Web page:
New York Attorney General Letitia James slammed the emergency declaration as an “abuse of power.”
BREAKING: We’ve joined 15 AGs in filing a lawsuit challenging President Trump’s declaration of a national emergency & his attempt to divert funding appropriated by Congress for other purposes.
Declaring a National Emergency when one does not exist is immoral and illegal.
— NY AG James (@NewYorkStateAG) February 19, 2019
“Declaring a National Emergency when one does not exist is immoral and illegal,” James said in a statement. “Diverting necessary funds from real emergencies, crime-fighting activities, and military construction projects usurps Congressional power and will hurt Americans across the country. We will not stand for this abuse of power and will fight using every tool at our disposal.”
People who can declare national emergencies: Presidents. https://t.co/JGVFkluzDm
— Katie Pavlich (@KatiePavlich) February 18, 2019
Speaking from the White House Rose Garden last Friday, Trump noted that a national emergency has “been signed many times before, by many presidents. It’s rarely been a problem … nobody cared.”
Dozens of active national emergencies declared by Trump’s predecessors are still active and 12 of them were issued by former President Obama alone. Trump foresaw the incoming legal actions and noted them in his remarks.
Trump: “I’ll sign the final papers…and we will have a national emergency, and we will then be sued, and they will sue us in the 9th Circuit…and then we’ll end up in the Supreme Court… and we’ll win in the Supreme Court just like the (travel) ban.” pic.twitter.com/0CGZ3Zwp7M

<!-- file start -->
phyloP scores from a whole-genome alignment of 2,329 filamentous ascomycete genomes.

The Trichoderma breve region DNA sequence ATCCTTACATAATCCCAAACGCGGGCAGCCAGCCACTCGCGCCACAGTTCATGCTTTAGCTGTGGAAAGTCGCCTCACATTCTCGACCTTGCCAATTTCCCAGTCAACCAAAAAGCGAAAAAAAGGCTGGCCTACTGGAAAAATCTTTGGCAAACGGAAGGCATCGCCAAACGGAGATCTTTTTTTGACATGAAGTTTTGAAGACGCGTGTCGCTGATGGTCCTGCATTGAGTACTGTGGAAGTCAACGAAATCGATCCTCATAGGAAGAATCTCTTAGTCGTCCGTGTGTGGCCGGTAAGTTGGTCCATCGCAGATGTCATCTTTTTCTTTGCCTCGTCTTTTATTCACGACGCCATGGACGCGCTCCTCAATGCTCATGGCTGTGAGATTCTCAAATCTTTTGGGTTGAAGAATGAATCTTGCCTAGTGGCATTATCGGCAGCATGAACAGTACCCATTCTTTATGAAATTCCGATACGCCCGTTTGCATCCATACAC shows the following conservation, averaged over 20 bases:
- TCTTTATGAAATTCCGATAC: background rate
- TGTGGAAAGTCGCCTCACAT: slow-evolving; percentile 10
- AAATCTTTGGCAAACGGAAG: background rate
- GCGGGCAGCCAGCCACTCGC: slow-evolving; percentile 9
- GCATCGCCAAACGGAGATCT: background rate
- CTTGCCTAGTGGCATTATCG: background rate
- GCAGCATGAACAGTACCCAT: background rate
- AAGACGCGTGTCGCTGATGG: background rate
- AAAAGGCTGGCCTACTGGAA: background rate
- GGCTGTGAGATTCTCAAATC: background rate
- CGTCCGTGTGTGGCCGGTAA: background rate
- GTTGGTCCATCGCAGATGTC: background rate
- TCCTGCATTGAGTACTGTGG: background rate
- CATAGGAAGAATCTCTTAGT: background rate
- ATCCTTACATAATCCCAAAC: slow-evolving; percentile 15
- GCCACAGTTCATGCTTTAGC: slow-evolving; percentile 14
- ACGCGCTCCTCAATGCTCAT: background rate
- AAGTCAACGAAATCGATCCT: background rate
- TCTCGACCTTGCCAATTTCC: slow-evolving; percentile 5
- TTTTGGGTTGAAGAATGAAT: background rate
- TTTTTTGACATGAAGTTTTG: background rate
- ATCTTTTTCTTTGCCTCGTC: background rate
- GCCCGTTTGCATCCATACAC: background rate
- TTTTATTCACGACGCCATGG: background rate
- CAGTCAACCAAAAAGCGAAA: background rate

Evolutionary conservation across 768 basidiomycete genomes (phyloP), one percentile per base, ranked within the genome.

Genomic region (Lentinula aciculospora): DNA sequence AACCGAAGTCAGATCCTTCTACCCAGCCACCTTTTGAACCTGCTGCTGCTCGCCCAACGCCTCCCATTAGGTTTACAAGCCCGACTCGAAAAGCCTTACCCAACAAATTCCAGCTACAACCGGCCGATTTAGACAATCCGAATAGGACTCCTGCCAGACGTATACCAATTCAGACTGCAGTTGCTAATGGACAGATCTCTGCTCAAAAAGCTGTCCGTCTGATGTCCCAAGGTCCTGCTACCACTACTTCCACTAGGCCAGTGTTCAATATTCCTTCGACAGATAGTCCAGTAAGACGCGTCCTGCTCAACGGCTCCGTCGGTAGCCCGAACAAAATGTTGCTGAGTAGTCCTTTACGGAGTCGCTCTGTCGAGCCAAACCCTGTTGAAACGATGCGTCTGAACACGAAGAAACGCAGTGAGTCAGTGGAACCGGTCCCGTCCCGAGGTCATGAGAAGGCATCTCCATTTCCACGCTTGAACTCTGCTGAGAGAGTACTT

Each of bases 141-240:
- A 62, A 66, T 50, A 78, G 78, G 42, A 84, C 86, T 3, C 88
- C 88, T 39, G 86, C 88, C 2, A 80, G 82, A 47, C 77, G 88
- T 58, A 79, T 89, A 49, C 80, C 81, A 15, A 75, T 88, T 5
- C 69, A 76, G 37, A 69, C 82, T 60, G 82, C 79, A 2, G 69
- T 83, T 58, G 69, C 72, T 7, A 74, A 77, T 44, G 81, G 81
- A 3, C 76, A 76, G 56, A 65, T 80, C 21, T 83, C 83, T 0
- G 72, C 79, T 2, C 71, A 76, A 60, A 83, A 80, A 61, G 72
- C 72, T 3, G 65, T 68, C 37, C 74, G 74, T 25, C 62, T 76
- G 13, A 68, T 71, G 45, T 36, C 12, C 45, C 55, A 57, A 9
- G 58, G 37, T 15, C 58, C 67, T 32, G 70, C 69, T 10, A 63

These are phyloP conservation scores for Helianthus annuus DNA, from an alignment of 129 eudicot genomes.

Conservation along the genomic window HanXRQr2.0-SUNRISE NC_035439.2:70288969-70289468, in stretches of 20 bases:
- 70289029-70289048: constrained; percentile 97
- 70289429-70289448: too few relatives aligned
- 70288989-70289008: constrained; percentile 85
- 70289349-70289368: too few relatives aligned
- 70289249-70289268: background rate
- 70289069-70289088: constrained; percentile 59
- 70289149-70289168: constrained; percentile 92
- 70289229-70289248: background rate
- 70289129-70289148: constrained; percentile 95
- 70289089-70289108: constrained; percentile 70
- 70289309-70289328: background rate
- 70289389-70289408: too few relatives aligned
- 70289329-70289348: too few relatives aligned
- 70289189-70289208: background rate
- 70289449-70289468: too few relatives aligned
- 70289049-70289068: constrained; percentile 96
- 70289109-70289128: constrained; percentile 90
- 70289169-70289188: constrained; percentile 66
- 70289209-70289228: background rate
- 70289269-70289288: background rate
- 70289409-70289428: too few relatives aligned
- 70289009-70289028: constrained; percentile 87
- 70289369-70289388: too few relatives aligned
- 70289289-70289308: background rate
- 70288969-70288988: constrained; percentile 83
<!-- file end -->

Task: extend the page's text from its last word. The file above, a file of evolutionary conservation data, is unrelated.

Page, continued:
— Axios (@axios) February 15, 2019
“We will possibly get a bad ruling, and then we’ll get another bad ruling and then we’ll end up in the Supreme Court,” he told reporters, adding that he hoped to “get a fair shake and we’ll win in the Supreme Court, just like the [travel] ban.”
An environmental group and some Texas landowners were the first lawsuit to challenge the national emergency declaration within hours of Trump’s announcement.
Senior White House adviser Stephen Miller sparred with Fox News’ Chris Wallace on the constitutionality of the president’s emergency declaration during an interview on “Fox News Sunday.”
— Conservative News (@BIZPACReview) February 17, 2019
“The statute, Chris, is clear on its own terms,” Miller said. “Congress has appropriated money for construction of border barriers consistently. This is part of the national security.”
In another heated interview, Wallace confronted conservative radio host Rush Limbaugh on Trump’s right to declare a national emergency and take “money that Congress refused to give him.”
“We have an emergency. This is an invasion. The very existence and definition of American culture, American society, the rule of law,” Limbaugh fired back. “We can’t have the breakdown of rule of law, and law and order this way. That alone would suggest that this has gone on way too long and we need to stop it.”